Equine Ration Balancer: Sustaining Weight via Nutrition

Ration balancers, often called forage/hay balancers, provide your horse with a concentrated supply of protein, vitamins, and minerals.

Ration balancers, often called forage/hay balancers, provide your horse with a concentrated supply of protein, vitamins, and minerals. They are a favorite among horse caregivers with easy keepers because of their low feed rate and low-calorie content. In one to two pounds per day, a standard ration balancer will provide the same amount of nutrients as five to six pounds of grain per day. Let’s examine ration balancers for horses in more detail. These valuable items help your horse’s diet fill in the gaps when typical concentrates add too much and grass and hay alone are insufficient.

Ration balancers aim to supply a horse’s diet with vital nutrients, including vitamins, minerals, and amino acids, and occasionally, they include additional components like omega-3 fatty acids, all without introducing excess calories. They are meant to be fed in small quantities. These products help horses with varying pasture and hay quality and those that need a well-balanced diet but don’t need extra energy, such as maintenance or light-duty horses.

Ration Balancer

The significance of feeding horses a well-balanced diet

Providing a stable full of horses with the proper diet may be a delicate balancing act. There are the easygoing weekend warriors and the competitors who practice hard. And that skinny gelding eats enormous food but never gains weight. And no matter how delicate her servings are, there is always a pony “of a certain age” at every farm at some time, which seems to keep growing bigger.

Horses have a digestive system that operates most efficiently when primarily consuming hay and pasture grasses. But more is needed for a lot of horses. Individuals sometimes require more energy in calories, either for immediate fuel or storage as fat, than they can obtain solely from forages to maintain a healthy weight. Others, including developing children and dedicated athletes, may need more protein to support the growth and maintenance of muscle.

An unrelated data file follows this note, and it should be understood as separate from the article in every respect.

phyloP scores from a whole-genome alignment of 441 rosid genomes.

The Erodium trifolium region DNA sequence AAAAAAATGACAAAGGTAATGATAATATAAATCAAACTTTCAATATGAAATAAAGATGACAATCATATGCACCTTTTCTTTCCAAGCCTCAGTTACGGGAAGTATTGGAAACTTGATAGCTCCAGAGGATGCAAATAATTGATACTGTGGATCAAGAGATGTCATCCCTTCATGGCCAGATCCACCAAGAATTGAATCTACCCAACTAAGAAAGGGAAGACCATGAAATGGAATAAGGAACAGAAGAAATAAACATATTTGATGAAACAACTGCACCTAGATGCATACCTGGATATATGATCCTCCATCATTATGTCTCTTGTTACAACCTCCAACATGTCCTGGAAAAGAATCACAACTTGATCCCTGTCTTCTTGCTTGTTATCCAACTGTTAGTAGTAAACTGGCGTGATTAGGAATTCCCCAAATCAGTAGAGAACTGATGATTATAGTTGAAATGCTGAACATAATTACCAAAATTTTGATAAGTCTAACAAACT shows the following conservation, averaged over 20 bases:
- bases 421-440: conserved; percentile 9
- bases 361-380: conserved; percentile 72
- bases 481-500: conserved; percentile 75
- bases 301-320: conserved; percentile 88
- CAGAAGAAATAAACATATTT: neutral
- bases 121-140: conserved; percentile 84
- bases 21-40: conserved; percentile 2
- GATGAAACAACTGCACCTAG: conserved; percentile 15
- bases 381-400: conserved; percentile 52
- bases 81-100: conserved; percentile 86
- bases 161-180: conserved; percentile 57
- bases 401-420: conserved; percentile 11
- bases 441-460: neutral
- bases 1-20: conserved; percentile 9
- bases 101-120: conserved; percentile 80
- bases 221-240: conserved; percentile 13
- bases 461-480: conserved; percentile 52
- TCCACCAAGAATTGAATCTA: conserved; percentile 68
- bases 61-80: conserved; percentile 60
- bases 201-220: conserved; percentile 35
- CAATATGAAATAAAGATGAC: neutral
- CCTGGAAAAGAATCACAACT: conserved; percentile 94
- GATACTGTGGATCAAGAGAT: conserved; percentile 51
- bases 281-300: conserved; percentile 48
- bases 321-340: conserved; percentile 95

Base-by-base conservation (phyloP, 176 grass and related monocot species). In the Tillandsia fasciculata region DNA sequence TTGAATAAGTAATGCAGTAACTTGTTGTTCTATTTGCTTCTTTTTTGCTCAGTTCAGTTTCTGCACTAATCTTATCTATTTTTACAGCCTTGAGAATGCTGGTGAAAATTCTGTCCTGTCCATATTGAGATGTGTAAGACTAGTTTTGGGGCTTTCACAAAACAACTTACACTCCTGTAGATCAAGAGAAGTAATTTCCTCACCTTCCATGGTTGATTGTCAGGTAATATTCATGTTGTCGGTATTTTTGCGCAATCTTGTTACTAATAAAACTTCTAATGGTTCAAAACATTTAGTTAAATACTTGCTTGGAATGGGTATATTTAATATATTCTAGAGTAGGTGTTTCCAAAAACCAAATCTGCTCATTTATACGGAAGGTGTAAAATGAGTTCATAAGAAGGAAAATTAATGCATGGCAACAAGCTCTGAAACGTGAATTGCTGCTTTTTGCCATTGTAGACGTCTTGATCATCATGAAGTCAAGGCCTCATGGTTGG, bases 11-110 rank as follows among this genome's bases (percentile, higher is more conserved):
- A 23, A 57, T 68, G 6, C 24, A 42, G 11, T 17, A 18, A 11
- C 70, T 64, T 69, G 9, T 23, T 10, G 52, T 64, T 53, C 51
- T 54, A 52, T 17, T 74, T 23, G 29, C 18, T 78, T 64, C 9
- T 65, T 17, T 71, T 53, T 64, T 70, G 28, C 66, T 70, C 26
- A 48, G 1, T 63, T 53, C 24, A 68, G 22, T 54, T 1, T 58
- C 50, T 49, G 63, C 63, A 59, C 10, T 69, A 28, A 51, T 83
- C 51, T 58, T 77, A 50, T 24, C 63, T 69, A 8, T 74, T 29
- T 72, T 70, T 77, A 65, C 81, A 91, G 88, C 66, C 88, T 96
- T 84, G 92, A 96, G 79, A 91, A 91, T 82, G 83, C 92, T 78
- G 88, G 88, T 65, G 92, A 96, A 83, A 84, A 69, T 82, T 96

Additionally, horses’ vitamins and minerals may not be in hay or grasses. Equine nutritionist Brian Nielsen, Ph.D., of Michigan State University, said, “We have analyzed a lot of hay here at Michigan State for various research projects over the years, and just a handful of examples we’ve looked at would have met the requirements for every nutrient.” You would only be aware of it if you examined the hay, but there needs to be more copper or other nutrients frequently.
You can address these deficiencies by supplementing a horse’s nutrition with concentrated feed, forage, or a combination. Each product has advantages and disadvantages, which may apply to specific horses based on their circumstances. One such full option is a ration balancer, which has been available for approximately 15 years. Ration balancers are formulated to provide adult horses with the necessary protein, vitamins, and minerals while decreasing calorie intake.

significance of feeding horses a well-balanced diet

A Dense supply of nutrients

The most notable feature of ration balancers is their high protein content. The modest feed rate justifies this high level. For instance, giving your horse 2 pounds of a 30% protein ration balancer gives them 260 grams of protein. If you fed 5 pounds of 12% protein grain, you would receive the same quantity of protein. This applies to the mineral content as well. A ration balancer might include up to 290ppm of copper, more than five times the amount found in a regular grain, which could only have 55ppm.

A Dense supply of nutrients,ration balancer

Are they required?

Choosing balancers in pelleted form offers greater convenience than powdered mineral supplements for feeding. But even with their ease of use and high nutritional content, the question remains: Are these nutrient-dense, potent pellets necessary? “My horse is an easy keeper; he needs no grain,” is a typical saying. This is only partly accurate; easy keepers don’t need the additional calories found in grains. They do, however, need the vitamins and minerals. Hay is the staple food for horses, although it may be deficient in several essential elements.

Generally speaking, hay is low in iodine, selenium, copper, zinc, and sodium (in certain places). Subclinical symptoms like poor hoof quality, dull fading coat, weakened immune system, and exercise intolerance are just a few examples of subclinical symptoms that may arise from long-term nutritional inadequacies. Furthermore, too much iron in hay can block the absorption of other trace minerals, such as zinc and copper, necessitating greater dosages. The typical grass hay has double the amount of iron than the daily needs, the National Research Council (NRC) advised.